Personal productivity is about making the best use of your time by making smart choices. These choices include what you’re going to do and how you’re going to do it.
It comes down to these two questions: 1. What activities are the best use of your time? 2. What is the most efficient way to go about these activities? The answers to these questions fall into these three (3) categories.
1. Activity Choice
Activity choice is difficult when it is strongly influenced by a longstanding routine or bad habit.
Here’s an example that involves both a routine and a bad habit. Your normal routine and bad habit dictate that you spend each evening watching hours of mindless television starting with the news. In order to increase your personal productivity, a better choice would be devoting at least an hour of that time to meditating, planning, reading, or exercising.
When you begin your workday, which tasks do you do first. Taking on the most difficult one first is the best choice for increasing your productivity. Save simple tasks like reading and replying to emails for the latter part of the day.
The important issue here is taking the time to deliberate your activity choices by asking yourself which option will improve the quality of my life now and in the future, A or B.
2. Most Efficient Approach
There is an expression that goes something like this, “Just dive in.” This implies that we should just jump into a project without first considering the most efficient way to go about it. I don’t think this was how it was intended. I believe that the author meant that you should get started without delay.
Determining the most efficient approach isn’t something that you quickly decide as you begin a project and then just stick to it. You deliberate on the most efficient approach before you start a project so that you don’t waste time or make serious mistakes. Then as the project proceeds, you must continually look for ways to increase efficiency. Once the project is operational, you should continue to look for ways to improve its efficiency. Maximum efficiency equals maximum personal productivity.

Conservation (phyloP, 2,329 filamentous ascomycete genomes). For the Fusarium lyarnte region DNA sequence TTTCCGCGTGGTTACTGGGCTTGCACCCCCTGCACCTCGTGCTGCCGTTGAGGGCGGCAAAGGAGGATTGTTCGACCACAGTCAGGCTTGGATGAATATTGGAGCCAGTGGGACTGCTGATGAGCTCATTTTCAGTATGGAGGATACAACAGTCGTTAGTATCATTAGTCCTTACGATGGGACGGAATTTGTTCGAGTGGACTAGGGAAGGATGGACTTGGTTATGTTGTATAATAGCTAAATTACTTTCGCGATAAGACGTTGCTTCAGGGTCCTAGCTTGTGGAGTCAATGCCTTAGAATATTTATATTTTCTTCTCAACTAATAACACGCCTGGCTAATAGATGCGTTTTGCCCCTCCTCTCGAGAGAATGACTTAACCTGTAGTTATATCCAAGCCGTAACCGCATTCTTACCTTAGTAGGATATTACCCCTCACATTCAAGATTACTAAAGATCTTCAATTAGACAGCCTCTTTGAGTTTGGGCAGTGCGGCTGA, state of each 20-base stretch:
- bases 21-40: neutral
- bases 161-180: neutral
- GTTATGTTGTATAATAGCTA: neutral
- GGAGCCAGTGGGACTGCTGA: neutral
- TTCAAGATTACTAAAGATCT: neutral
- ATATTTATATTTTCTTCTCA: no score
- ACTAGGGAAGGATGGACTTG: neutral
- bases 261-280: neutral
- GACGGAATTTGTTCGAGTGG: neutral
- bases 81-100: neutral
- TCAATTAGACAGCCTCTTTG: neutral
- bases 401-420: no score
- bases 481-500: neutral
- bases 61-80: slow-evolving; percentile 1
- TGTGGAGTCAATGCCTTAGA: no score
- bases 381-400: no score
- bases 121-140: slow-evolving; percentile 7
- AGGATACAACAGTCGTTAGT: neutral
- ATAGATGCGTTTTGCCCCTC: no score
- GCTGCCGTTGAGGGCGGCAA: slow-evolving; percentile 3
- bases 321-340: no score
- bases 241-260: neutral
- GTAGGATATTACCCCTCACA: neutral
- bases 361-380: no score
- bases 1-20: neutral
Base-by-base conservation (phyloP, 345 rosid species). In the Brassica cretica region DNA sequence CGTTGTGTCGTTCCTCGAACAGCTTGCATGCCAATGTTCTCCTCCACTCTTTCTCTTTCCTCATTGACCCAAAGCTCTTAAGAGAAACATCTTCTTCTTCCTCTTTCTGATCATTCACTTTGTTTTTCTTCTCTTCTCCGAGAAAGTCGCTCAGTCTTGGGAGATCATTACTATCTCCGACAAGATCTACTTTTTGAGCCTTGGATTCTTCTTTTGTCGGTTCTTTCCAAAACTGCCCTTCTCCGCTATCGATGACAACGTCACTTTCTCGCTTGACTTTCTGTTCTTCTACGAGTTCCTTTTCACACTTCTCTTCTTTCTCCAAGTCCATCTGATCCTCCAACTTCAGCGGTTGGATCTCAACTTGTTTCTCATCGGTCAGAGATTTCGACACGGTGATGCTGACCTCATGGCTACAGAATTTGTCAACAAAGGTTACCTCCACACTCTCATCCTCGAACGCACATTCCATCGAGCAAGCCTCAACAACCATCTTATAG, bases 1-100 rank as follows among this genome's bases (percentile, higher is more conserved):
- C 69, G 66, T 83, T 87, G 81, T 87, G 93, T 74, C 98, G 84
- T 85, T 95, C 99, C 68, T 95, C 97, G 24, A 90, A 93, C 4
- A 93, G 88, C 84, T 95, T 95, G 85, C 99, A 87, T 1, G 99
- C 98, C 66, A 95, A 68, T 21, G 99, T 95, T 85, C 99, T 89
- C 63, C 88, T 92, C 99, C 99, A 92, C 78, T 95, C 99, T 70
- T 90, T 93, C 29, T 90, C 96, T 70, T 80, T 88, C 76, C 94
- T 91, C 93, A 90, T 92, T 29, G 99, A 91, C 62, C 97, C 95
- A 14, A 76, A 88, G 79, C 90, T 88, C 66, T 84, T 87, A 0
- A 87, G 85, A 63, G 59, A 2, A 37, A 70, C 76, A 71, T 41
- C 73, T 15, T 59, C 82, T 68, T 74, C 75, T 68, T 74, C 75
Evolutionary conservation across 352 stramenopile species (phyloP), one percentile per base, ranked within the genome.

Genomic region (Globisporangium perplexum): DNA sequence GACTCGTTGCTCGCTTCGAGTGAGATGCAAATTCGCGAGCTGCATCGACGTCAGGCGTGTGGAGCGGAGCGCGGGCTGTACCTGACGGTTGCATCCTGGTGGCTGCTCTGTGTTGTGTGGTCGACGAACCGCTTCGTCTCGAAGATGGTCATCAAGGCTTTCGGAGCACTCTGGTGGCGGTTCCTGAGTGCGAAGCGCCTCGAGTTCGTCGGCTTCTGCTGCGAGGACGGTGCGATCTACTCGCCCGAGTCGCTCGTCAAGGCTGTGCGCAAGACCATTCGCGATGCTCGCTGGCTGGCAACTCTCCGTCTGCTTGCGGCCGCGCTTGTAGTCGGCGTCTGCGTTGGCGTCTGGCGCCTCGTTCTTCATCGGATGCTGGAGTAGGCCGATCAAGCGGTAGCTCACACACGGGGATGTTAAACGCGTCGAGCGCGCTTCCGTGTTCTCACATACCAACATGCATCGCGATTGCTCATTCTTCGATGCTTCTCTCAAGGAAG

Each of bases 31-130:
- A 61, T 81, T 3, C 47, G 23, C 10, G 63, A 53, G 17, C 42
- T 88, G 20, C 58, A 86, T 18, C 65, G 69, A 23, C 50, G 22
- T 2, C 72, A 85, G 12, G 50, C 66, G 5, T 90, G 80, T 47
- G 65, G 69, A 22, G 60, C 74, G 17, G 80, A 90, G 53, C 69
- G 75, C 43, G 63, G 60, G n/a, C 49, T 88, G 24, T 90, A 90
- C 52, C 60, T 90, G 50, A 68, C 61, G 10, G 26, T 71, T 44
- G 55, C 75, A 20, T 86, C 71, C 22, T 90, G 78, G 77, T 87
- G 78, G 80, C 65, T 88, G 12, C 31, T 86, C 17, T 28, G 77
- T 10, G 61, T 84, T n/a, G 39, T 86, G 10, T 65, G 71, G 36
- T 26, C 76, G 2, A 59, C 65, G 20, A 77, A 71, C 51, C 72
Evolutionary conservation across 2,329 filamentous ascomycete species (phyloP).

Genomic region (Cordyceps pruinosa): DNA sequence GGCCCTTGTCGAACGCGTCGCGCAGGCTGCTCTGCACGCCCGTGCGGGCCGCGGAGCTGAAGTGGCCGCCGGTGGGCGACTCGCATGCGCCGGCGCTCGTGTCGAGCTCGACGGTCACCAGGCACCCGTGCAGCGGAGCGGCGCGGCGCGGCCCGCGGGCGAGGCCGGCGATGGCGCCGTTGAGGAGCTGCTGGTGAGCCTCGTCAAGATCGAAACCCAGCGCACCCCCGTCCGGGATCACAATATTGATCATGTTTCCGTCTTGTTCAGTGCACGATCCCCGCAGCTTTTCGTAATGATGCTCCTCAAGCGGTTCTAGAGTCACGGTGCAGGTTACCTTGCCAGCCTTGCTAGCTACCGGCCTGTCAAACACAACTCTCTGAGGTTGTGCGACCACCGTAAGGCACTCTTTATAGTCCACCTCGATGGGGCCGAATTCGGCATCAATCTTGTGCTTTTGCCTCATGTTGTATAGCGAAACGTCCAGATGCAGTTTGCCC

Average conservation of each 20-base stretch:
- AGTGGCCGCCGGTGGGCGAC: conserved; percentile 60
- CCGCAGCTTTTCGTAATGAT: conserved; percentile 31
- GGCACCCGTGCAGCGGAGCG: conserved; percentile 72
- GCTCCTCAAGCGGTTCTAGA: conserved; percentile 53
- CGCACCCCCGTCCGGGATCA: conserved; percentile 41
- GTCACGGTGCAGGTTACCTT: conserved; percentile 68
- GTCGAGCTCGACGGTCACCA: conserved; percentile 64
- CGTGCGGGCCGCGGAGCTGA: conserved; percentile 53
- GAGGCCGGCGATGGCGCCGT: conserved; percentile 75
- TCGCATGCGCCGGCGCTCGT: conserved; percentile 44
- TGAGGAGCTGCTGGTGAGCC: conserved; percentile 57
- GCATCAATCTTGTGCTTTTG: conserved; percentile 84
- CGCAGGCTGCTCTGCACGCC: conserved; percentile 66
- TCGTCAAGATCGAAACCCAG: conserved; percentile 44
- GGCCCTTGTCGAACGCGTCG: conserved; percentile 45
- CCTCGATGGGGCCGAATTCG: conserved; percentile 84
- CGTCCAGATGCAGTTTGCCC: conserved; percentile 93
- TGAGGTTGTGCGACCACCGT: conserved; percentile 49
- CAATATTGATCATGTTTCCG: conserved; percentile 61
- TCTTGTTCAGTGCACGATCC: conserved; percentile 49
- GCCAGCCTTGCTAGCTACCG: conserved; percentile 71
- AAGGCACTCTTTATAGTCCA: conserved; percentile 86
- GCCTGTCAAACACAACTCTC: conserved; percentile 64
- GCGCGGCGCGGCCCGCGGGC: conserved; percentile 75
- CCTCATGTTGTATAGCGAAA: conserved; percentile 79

The motivation for this comes from the desire to produce high-quality work in the most efficient manner possible whether you created, led, or participated in it.
3. Inspiring Participants
Personal productivity is often influenced by the productivity of participants in your project. The key is to get their “buy-in” by clearly explaining the benefits to them for achieving the goal and involving them in the planning for how you’re going to accomplish it.
The approach is very similar whether you are speaking to your staff at work, employees at your business, or volunteers at your non-profit organization. You can be dictatorial at work and your business, but you will not achieve as much productivity from workers if you are. I’ve led both a marketing group for a large corporation, contract workers for my business, and a volunteer group for a nonprofit organization I started.
The skills required to motivate a volunteer group are much more refined than what is needed to motivate people who work for you. If you gain the skills to inspire a high level of productivity from volunteers, imagine what you could accomplish by using the same approach with people who work for you.
The point here is that getting others to give their all to help you achieve your goals requires a lot of skill and tact. Much of this involves pointing out to them what’s in it for them. I have found that using your position or authority to motivate people will only produce minimal results.